a child getting a vaccine

Vaccines for Babies and Children

When the human body gets sick, it fights the infection with special proteins called antibodies. After the virus or bacterium is broken down, the body retains those antibodies to help prevent getting the same illness twice. Obviously, this isn’t the best way to develop immunities to deadly infections, since your body may not create the right antibody. Despite the controversy surrounding vaccines, they save millions of lives each year and have minimized many fatal illnesses in developed countries. Here’s a look at why your child needs vaccines, where to get them, and when to expect them.

Why are Vaccines Important for Infants and Toddlers?

Vaccines are substances that simulate disease-causing microorganisms so the body can create protective antibodies in a controlled environment. Administered in injection, pill, or aerosol form, they are constructed from weakened or deadened forms of infectious microbes. This allows the body to produce antibodies without actually contracting the disease. Yet, it still develops an immunity to it. 
Children's immune systems lack the strength to fight off the kinds of infections that vaccinations protect against. The seriousness of these infections means that it is incredibly important that vaccinations be administered as early as possible. Infant mortality rates in well-developed countries are low not because certain germs don't exist there, but because of widespread vaccine use. Vaccinations are as much about personal safety as they are about protecting a community. While there are no federal laws requiring children be vaccinated, many school districts need proof of vaccinations before children are allowed to enroll.

What Vaccines Does My Child Need?

Between birth and four years, there are more than 30 vaccinations children need to be safe. The schedule may seem intense, but it ensures immunization happens before a child comes into contact with dangerous pathogens. Ofregnant mothers receive vaccinations as well, as diseases like whooping cough can be fatal for infants too young to be vaccinated. Other members of the household or people who will be around baby frequently should also be vaccinated.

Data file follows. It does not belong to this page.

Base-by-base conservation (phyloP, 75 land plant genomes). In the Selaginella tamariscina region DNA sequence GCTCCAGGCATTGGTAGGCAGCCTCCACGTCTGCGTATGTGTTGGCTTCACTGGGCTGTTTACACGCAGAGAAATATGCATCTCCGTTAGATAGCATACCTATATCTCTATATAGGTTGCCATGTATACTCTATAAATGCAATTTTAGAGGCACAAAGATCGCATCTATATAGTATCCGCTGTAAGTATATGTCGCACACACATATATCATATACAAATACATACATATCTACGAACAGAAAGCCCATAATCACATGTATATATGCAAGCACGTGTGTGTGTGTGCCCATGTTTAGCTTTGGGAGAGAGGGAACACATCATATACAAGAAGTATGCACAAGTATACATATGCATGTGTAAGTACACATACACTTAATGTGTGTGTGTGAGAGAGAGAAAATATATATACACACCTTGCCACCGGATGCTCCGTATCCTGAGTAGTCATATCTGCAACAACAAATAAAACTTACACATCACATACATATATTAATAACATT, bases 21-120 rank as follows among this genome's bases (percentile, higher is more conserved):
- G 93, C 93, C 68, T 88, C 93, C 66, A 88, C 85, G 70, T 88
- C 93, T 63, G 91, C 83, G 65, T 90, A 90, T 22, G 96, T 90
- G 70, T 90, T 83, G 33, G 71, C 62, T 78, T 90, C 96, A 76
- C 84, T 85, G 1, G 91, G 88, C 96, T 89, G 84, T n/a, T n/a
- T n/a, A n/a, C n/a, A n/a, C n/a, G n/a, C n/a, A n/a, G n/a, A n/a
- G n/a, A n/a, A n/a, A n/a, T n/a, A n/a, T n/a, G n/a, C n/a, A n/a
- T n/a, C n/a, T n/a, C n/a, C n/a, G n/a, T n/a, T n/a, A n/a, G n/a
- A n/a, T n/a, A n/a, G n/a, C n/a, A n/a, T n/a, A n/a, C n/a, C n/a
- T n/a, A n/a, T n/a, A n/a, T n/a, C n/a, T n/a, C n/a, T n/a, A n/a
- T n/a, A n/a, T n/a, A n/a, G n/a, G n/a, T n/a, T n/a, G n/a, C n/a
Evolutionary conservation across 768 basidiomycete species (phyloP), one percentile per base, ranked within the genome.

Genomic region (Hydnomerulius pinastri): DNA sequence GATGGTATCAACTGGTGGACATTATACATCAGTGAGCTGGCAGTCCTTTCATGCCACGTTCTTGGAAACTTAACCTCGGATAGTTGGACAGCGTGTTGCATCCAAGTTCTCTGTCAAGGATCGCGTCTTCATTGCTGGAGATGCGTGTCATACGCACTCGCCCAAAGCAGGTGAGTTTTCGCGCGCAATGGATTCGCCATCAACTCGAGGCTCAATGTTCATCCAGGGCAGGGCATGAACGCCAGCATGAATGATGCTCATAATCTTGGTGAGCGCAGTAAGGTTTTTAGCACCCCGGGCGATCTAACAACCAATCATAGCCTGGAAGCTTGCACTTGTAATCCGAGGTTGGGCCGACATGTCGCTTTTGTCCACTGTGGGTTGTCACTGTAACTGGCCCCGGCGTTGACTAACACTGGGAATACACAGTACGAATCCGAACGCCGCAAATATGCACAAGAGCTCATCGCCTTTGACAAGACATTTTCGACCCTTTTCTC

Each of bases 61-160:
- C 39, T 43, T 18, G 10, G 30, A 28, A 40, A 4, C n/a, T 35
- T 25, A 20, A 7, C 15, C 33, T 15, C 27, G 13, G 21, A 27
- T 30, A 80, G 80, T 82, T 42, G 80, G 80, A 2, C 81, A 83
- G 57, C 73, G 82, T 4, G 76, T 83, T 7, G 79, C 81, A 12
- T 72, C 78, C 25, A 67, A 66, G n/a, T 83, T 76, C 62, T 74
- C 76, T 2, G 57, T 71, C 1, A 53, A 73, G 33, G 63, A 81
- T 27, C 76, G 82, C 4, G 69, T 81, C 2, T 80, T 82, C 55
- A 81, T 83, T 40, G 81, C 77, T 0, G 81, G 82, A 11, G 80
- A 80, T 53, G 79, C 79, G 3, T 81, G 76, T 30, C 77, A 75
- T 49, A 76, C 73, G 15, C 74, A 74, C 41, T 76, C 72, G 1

The first hepatitis B vaccine will be given at birth, while the several more will be administered over the next 15 months. The first year and a half of vaccines includes hepatitis B, rotavirus, diphtheria, pertussis, tetanus, and polio. As well as different types of influenzas, measles, mumps, and rubella,  varicella, hepatitis A, and pneumococcal vaccines. 
Whoever administers your child’s vaccines will likely provide these in specific groups. For example, your baby’s first set of vaccines at about 2 months old will likely include a second hepatitis B, orally administered rotavirus, and TDaP vaccinations. Some vaccines require only one or two administrations, while others (such as the flu shot) require a yearly “renewal.”

Where Can My Child Get Vaccinated?

A pediatrician’s office can help you schedule an appointment to administer vaccinations, as well as answer questions and provide a well baby checkup. In lieu of a pediatrician, local health departments and clinics will administer vaccinations. Allergic reactions to vaccinations are rare, but any licensed physician who administers them is prepared to deal with any complications safely.

Last Updated: May 24, 2017